Welsh students to know less than their English peers

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In 2017, I wrote a post about Scotland’s disastrous ‘Curriculum for Excellence’. Soon afterwards I was contacted by a number of Welsh teachers who asked me whether I was aware of what was happening in Wales. I was not aware and so I looked into it.

Britain is currently involved in a grimly fascinating natural experiment. While England has taken steps to boost early reading instruction and generally enhance the quality of knowledge taught in the curriculum, Scotland and Wales have sought a trendier approach, typified by the advice of people like Andreas Schleicher, head of the Programme for International Student Assessment (PISA).

To Schleicher, education for the future is very different to education of the past, as he explains:

Today, the world no longer rewards us just for what we know – Google knows everything – but for what we can do with what we know.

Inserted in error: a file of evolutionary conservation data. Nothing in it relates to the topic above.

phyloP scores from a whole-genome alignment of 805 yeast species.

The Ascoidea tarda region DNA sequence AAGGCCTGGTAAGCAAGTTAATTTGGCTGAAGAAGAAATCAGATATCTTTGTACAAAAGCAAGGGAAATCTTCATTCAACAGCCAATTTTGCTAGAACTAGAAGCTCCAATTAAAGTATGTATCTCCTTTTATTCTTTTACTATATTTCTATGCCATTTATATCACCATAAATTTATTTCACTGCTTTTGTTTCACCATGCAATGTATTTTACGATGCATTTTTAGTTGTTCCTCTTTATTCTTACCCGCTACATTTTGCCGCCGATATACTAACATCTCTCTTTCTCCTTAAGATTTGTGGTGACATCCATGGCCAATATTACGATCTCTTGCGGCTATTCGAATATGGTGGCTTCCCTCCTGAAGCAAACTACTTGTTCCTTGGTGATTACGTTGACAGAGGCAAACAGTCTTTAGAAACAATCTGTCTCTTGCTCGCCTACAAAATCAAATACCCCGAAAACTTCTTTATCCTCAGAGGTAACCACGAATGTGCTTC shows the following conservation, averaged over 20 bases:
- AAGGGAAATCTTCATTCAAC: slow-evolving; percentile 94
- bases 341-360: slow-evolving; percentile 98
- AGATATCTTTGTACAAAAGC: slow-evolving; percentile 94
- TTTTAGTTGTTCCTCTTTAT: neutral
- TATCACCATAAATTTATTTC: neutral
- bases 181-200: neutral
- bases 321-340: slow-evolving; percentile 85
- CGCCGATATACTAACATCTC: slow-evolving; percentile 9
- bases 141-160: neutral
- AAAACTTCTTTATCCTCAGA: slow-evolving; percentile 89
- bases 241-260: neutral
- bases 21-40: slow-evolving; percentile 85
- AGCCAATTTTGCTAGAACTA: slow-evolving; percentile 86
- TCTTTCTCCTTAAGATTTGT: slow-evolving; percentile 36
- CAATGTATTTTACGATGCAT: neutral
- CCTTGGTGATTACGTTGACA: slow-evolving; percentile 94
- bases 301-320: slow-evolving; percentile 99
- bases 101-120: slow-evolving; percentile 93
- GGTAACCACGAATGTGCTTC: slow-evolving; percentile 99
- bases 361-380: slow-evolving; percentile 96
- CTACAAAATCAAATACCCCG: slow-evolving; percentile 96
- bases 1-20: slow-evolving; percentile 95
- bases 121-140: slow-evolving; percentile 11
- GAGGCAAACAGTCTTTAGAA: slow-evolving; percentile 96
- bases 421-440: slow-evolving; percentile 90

This argument leads to a reduced emphasis on teaching actual content in favour of nonexistent generic skills such as creativity and critical thinking. Subject disciplines are dismantled as a thousand cross-curricular projects bloom. Assessment becomes more vague, subjective and complex as teachers disappear under rubrics and debate the meaning of ‘substantial’.

None of this can end well. Knowledge is not something the mind pulls out of a filing cabinet to manipulate. If it were, then the availability of knowledge via the internet would support the Schleicher argument. In fact, knowledge is what you think with. It’s what your thoughts are made of. If you want to think deeply, critically or creatively then you better make sure you have the right tools for the job and these are schema built up from interconnected webs of knowledge.

It is therefore unsurprising that Welsh teachers are raising the concern that the new curriculum will equip students with less knowledge than before. This is a worrying prospect.

Interestingly, Welsh education academics seem to be in something of an antediluvian state when it comes to the education debate. Some have deliberately chosen to interpret criticism of the new Welsh curriculum as an attack on Welsh teachers.

It is not an attack on teachers. It is a criticism of the people who dream up these schemes.

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